Focal Passage: Philippians 2:1-4; Luke 14:7-11; John 13:3-5,14-15
Years ago I was discussing different worship practices with my father-in-law, who is also a Southern Baptist minister. He had recently filled the pulpit for a local congregation in the Church of the Brethren denomination. He explained that at every service the congregation washes one another's feet, women washing the women's feet, and men washing the men's feet. This is not a regular practice among Southern Baptist churches, so I asked how he felt about it. My father-in-law explained that he participated, but encountered some personal difficulty. The difficulty was not that he had to wash the feet of a stranger; it was that he had to let someone else wash his feet.
This lesson on humility flows naturally out of last week's emphasis on unity. In fact, the Apostle Paul's teaching on humility from Philippians 2 begins with a basic appeal to unity in the body of Christ in verses 1-2, and flows naturally into an explanation of humility in verses 3-4. The bond we have with other believers in Christ, through the fellowship of His Spirit and the love we share from Christ, should be shown explicitly in how we relate to one another. If we love other believers as Christ loves us, we will give place to them and put ourselves last. True Christian love is about sacrifice. "Love is not selfish" I Corinthians 13:5 (HCSB).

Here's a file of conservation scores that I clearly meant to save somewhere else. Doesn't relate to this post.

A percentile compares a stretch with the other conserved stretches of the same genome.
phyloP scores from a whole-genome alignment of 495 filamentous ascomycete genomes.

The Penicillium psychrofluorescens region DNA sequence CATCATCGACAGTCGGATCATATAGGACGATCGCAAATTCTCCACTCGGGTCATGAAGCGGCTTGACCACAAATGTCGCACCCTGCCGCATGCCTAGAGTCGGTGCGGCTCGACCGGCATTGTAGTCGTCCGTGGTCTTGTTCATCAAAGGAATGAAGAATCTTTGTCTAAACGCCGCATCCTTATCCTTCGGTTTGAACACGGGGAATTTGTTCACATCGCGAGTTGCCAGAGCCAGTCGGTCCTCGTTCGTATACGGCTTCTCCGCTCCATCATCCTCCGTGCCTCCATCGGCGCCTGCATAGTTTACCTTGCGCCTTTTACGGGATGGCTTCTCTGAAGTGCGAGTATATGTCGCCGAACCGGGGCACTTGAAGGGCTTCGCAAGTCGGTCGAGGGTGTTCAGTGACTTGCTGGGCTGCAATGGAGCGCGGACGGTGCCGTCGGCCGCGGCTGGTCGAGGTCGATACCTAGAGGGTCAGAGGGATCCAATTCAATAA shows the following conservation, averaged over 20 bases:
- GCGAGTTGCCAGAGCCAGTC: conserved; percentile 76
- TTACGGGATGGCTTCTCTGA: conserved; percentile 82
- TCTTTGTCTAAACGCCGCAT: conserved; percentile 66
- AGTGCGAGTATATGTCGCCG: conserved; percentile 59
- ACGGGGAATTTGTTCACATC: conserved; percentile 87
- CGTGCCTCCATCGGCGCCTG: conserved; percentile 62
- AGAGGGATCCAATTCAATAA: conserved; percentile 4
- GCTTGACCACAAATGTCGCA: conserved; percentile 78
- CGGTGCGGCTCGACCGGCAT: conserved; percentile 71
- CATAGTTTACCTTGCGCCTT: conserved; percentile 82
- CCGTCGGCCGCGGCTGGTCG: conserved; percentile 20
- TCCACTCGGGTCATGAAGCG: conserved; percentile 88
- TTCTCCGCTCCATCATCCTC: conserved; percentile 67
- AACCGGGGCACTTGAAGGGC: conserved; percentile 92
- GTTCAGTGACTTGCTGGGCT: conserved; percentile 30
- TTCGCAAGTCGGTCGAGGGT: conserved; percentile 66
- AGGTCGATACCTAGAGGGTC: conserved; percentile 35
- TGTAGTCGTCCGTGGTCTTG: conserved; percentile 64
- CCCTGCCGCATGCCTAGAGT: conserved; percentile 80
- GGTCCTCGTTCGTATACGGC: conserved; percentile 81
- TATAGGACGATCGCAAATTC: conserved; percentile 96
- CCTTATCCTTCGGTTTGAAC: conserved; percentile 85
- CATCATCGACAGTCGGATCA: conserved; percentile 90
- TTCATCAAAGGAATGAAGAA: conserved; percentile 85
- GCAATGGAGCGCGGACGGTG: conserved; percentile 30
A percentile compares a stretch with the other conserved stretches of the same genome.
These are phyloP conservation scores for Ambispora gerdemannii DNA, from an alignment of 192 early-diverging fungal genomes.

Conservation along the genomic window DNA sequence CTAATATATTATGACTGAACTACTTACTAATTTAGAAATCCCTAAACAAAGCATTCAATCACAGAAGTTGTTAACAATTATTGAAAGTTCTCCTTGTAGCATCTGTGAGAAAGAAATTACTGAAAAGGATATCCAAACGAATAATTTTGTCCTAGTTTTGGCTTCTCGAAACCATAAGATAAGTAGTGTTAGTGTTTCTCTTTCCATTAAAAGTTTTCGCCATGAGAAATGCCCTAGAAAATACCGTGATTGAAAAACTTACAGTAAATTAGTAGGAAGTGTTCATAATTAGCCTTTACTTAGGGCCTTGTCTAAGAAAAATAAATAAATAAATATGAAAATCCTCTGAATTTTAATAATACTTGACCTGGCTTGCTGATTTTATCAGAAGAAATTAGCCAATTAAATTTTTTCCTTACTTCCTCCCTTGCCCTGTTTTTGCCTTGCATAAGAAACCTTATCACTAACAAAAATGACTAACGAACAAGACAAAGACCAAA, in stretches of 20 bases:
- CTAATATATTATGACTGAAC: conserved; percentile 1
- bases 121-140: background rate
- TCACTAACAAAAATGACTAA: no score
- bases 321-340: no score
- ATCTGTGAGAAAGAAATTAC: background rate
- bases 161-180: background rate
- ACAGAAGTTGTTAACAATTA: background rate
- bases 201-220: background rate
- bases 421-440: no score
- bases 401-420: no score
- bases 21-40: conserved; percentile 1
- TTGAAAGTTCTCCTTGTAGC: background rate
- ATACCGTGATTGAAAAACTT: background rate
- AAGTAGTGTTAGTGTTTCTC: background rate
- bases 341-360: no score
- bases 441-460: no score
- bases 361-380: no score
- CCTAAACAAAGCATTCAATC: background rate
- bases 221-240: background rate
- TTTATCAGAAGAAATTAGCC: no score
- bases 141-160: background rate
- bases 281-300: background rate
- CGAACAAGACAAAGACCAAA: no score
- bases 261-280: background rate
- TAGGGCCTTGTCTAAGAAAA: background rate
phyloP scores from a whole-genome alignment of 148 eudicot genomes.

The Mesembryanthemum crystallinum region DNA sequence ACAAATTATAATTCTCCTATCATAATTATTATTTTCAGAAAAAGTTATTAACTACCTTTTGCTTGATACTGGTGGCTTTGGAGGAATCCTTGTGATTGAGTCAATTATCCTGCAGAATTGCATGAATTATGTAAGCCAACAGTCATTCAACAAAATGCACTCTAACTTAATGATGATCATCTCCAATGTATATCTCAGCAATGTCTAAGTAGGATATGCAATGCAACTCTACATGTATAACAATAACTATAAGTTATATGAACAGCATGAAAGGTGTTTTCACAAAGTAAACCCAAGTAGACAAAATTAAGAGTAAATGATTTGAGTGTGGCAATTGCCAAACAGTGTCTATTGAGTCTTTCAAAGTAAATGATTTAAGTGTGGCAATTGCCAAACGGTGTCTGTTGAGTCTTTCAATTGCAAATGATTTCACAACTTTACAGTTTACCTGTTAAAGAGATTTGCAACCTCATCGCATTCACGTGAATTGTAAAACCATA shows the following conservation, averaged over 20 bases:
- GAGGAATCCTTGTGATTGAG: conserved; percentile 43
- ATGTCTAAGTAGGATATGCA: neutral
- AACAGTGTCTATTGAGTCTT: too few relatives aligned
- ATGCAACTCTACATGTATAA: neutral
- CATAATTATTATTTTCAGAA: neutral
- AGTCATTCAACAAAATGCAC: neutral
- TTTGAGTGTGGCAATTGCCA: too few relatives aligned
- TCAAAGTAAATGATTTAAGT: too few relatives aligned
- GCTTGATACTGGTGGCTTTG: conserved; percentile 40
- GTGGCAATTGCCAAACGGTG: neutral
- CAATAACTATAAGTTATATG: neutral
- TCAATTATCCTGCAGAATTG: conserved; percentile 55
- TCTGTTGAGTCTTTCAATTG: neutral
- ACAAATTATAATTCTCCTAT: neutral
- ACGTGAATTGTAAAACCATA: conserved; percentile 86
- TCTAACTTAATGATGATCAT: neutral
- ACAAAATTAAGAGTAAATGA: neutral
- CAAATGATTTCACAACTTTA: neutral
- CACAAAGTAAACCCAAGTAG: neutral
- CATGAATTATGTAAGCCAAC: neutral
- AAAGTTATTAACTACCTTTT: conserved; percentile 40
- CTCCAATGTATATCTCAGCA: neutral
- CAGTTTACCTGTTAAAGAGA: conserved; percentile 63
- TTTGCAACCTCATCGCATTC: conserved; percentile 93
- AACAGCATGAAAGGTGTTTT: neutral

Jesus masterfully used an occasion where a lack of humility was displayed to hammer home this truth. In Luke 14:7-11, Pharisees were arriving at a banquet and automatically choosing the seats of honor, evidently disregarding their host’s wishes in the matter. They counted themselves worthy of honor and so they took it. Jesus pointed out that the places of honor were to be determined by the host of the banquet, and some were sure to be embarrassed when they were asked by the host to vacate the places of honor that he had chosen for others. Humility does not seek its own promotion or recognition. Humility lets praise and promotion come from another, when it is truly earned. Pride, however, promotes self above others and only leads to humiliation. "Let another man praise you, and not your own mouth; a stranger, and not your own lips" Proverbs 27:2 (HCSB).
The greatest example of humility was displayed by Jesus Himself, when He set aside the glory and prerogatives of Deity and clothed Himself in the form of a man. However, His greatest example that we can emulate is when He washed His disciples' feet in John 13. As far as we know from the written record, there were no servants present to perform this menial task before the meal; and apparently, none of the disciples chose to serve their brethren in this manner. John 13:3 shows that Jesus knew His position and status with the Father, and was secure in it. Therefore, He could serve His disciples in this lowly way and feel no shame or humiliation. His standing with the Father was sure; He had nothing to fear. He could choose to serve others, even taking on the task of the lowliest servant. What a contrast with the previous scene! The Pharisees pressed for an honorable seat, and Jesus left His to wash other men's feet. He then instructed His disciples, and us, to follow His example and serve others with the same humble spirit.
Are you demonstrating true humility toward those in your circles of influence? Because of the security you have in Christ, will you choose to live in humility and serve others? How can you "wash another's feet" this week at church? At home? At work? In the marketplace?
— Stover is senior pastor of Ararat Baptist Church, Jackson.